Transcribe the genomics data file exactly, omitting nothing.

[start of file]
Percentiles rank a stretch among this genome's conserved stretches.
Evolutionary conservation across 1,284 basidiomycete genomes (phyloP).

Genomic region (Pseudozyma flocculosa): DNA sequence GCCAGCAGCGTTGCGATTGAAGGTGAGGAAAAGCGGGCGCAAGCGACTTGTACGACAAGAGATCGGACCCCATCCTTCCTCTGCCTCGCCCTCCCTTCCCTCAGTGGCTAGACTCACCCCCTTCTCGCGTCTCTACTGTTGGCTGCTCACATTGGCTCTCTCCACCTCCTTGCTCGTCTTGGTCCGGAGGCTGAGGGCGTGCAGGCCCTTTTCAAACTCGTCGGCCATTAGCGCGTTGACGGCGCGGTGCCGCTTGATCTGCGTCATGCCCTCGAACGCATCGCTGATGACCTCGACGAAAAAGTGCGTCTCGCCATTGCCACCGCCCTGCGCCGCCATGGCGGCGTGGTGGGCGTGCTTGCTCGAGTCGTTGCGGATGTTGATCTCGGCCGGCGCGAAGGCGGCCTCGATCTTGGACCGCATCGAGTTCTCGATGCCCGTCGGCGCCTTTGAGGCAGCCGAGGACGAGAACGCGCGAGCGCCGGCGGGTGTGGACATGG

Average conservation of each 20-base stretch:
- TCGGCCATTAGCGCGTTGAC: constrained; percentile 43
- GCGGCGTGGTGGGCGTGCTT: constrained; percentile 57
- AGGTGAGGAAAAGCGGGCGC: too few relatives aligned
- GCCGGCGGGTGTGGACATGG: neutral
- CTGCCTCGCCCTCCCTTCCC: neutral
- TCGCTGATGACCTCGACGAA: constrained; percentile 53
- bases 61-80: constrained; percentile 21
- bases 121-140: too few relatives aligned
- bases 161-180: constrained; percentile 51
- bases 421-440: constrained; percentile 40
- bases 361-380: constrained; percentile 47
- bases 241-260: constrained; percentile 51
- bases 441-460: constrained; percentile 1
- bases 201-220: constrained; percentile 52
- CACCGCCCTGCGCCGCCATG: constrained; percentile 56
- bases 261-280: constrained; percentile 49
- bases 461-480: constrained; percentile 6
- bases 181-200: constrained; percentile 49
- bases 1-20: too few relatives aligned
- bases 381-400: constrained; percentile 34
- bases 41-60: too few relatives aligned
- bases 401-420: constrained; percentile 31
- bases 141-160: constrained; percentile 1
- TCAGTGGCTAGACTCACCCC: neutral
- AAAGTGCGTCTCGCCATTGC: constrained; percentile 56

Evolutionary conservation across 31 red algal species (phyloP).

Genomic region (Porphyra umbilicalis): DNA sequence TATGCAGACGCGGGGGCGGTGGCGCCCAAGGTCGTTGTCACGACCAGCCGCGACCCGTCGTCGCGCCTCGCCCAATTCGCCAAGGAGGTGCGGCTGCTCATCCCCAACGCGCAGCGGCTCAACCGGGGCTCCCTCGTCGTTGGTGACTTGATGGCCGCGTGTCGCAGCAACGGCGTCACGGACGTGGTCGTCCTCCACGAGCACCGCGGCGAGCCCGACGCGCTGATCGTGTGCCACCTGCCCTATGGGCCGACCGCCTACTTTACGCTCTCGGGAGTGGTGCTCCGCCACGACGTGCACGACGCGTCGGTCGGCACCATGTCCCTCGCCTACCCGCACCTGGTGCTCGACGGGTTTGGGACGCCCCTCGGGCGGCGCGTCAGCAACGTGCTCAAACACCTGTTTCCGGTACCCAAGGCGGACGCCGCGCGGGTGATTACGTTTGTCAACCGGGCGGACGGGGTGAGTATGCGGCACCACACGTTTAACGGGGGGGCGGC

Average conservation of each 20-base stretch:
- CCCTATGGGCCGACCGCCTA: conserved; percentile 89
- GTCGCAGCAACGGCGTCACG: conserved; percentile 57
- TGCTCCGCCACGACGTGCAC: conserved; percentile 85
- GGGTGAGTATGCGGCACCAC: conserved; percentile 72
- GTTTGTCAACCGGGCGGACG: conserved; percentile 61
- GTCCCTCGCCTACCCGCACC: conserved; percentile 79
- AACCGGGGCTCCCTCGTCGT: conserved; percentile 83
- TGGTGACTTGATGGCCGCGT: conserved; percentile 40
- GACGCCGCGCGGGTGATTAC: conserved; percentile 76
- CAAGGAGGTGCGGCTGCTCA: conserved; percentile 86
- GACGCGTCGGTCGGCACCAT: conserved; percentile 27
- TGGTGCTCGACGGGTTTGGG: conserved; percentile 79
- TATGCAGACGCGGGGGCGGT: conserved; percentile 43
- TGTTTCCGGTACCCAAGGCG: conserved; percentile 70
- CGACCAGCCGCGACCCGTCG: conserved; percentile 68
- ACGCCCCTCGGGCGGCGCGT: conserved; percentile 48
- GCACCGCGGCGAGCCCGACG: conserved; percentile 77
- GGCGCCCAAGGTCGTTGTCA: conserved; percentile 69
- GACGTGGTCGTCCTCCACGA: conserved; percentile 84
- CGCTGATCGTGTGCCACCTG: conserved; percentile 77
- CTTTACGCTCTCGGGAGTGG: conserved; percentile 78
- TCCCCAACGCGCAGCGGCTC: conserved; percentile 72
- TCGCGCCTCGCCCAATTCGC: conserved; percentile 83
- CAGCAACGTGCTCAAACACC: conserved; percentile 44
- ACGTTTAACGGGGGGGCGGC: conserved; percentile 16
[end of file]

Percentiles rank a stretch among this genome's conserved stretches.
Evolutionary conservation across 1,284 basidiomycete genomes (phyloP).

Genomic region (Pseudozyma flocculosa): DNA sequence GCCAGCAGCGTTGCGATTGAAGGTGAGGAAAAGCGGGCGCAAGCGACTTGTACGACAAGAGATCGGACCCCATCCTTCCTCTGCCTCGCCCTCCCTTCCCTCAGTGGCTAGACTCACCCCCTTCTCGCGTCTCTACTGTTGGCTGCTCACATTGGCTCTCTCCACCTCCTTGCTCGTCTTGGTCCGGAGGCTGAGGGCGTGCAGGCCCTTTTCAAACTCGTCGGCCATTAGCGCGTTGACGGCGCGGTGCCGCTTGATCTGCGTCATGCCCTCGAACGCATCGCTGATGACCTCGACGAAAAAGTGCGTCTCGCCATTGCCACCGCCCTGCGCCGCCATGGCGGCGTGGTGGGCGTGCTTGCTCGAGTCGTTGCGGATGTTGATCTCGGCCGGCGCGAAGGCGGCCTCGATCTTGGACCGCATCGAGTTCTCGATGCCCGTCGGCGCCTTTGAGGCAGCCGAGGACGAGAACGCGCGAGCGCCGGCGGGTGTGGACATGG

Average conservation of each 20-base stretch:
- TCGGCCATTAGCGCGTTGAC: constrained; percentile 43
- GCGGCGTGGTGGGCGTGCTT: constrained; percentile 57
- AGGTGAGGAAAAGCGGGCGC: too few relatives aligned
- GCCGGCGGGTGTGGACATGG: neutral
- CTGCCTCGCCCTCCCTTCCC: neutral
- TCGCTGATGACCTCGACGAA: constrained; percentile 53
- bases 61-80: constrained; percentile 21
- bases 121-140: too few relatives aligned
- bases 161-180: constrained; percentile 51
- bases 421-440: constrained; percentile 40
- bases 361-380: constrained; percentile 47
- bases 241-260: constrained; percentile 51
- bases 441-460: constrained; percentile 1
- bases 201-220: constrained; percentile 52
- CACCGCCCTGCGCCGCCATG: constrained; percentile 56
- bases 261-280: constrained; percentile 49
- bases 461-480: constrained; percentile 6
- bases 181-200: constrained; percentile 49
- bases 1-20: too few relatives aligned
- bases 381-400: constrained; percentile 34
- bases 41-60: too few relatives aligned
- bases 401-420: constrained; percentile 31
- bases 141-160: constrained; percentile 1
- TCAGTGGCTAGACTCACCCC: neutral
- AAAGTGCGTCTCGCCATTGC: constrained; percentile 56

Evolutionary conservation across 31 red algal species (phyloP).

Genomic region (Porphyra umbilicalis): DNA sequence TATGCAGACGCGGGGGCGGTGGCGCCCAAGGTCGTTGTCACGACCAGCCGCGACCCGTCGTCGCGCCTCGCCCAATTCGCCAAGGAGGTGCGGCTGCTCATCCCCAACGCGCAGCGGCTCAACCGGGGCTCCCTCGTCGTTGGTGACTTGATGGCCGCGTGTCGCAGCAACGGCGTCACGGACGTGGTCGTCCTCCACGAGCACCGCGGCGAGCCCGACGCGCTGATCGTGTGCCACCTGCCCTATGGGCCGACCGCCTACTTTACGCTCTCGGGAGTGGTGCTCCGCCACGACGTGCACGACGCGTCGGTCGGCACCATGTCCCTCGCCTACCCGCACCTGGTGCTCGACGGGTTTGGGACGCCCCTCGGGCGGCGCGTCAGCAACGTGCTCAAACACCTGTTTCCGGTACCCAAGGCGGACGCCGCGCGGGTGATTACGTTTGTCAACCGGGCGGACGGGGTGAGTATGCGGCACCACACGTTTAACGGGGGGGCGGC

Average conservation of each 20-base stretch:
- CCCTATGGGCCGACCGCCTA: conserved; percentile 89
- GTCGCAGCAACGGCGTCACG: conserved; percentile 57
- TGCTCCGCCACGACGTGCAC: conserved; percentile 85
- GGGTGAGTATGCGGCACCAC: conserved; percentile 72
- GTTTGTCAACCGGGCGGACG: conserved; percentile 61
- GTCCCTCGCCTACCCGCACC: conserved; percentile 79
- AACCGGGGCTCCCTCGTCGT: conserved; percentile 83
- TGGTGACTTGATGGCCGCGT: conserved; percentile 40
- GACGCCGCGCGGGTGATTAC: conserved; percentile 76
- CAAGGAGGTGCGGCTGCTCA: conserved; percentile 86
- GACGCGTCGGTCGGCACCAT: conserved; percentile 27
- TGGTGCTCGACGGGTTTGGG: conserved; percentile 79
- TATGCAGACGCGGGGGCGGT: conserved; percentile 43
- TGTTTCCGGTACCCAAGGCG: conserved; percentile 70
- CGACCAGCCGCGACCCGTCG: conserved; percentile 68
- ACGCCCCTCGGGCGGCGCGT: conserved; percentile 48
- GCACCGCGGCGAGCCCGACG: conserved; percentile 77
- GGCGCCCAAGGTCGTTGTCA: conserved; percentile 69
- GACGTGGTCGTCCTCCACGA: conserved; percentile 84
- CGCTGATCGTGTGCCACCTG: conserved; percentile 77
- CTTTACGCTCTCGGGAGTGG: conserved; percentile 78
- TCCCCAACGCGCAGCGGCTC: conserved; percentile 72
- TCGCGCCTCGCCCAATTCGC: conserved; percentile 83
- CAGCAACGTGCTCAAACACC: conserved; percentile 44
- ACGTTTAACGGGGGGGCGGC: conserved; percentile 16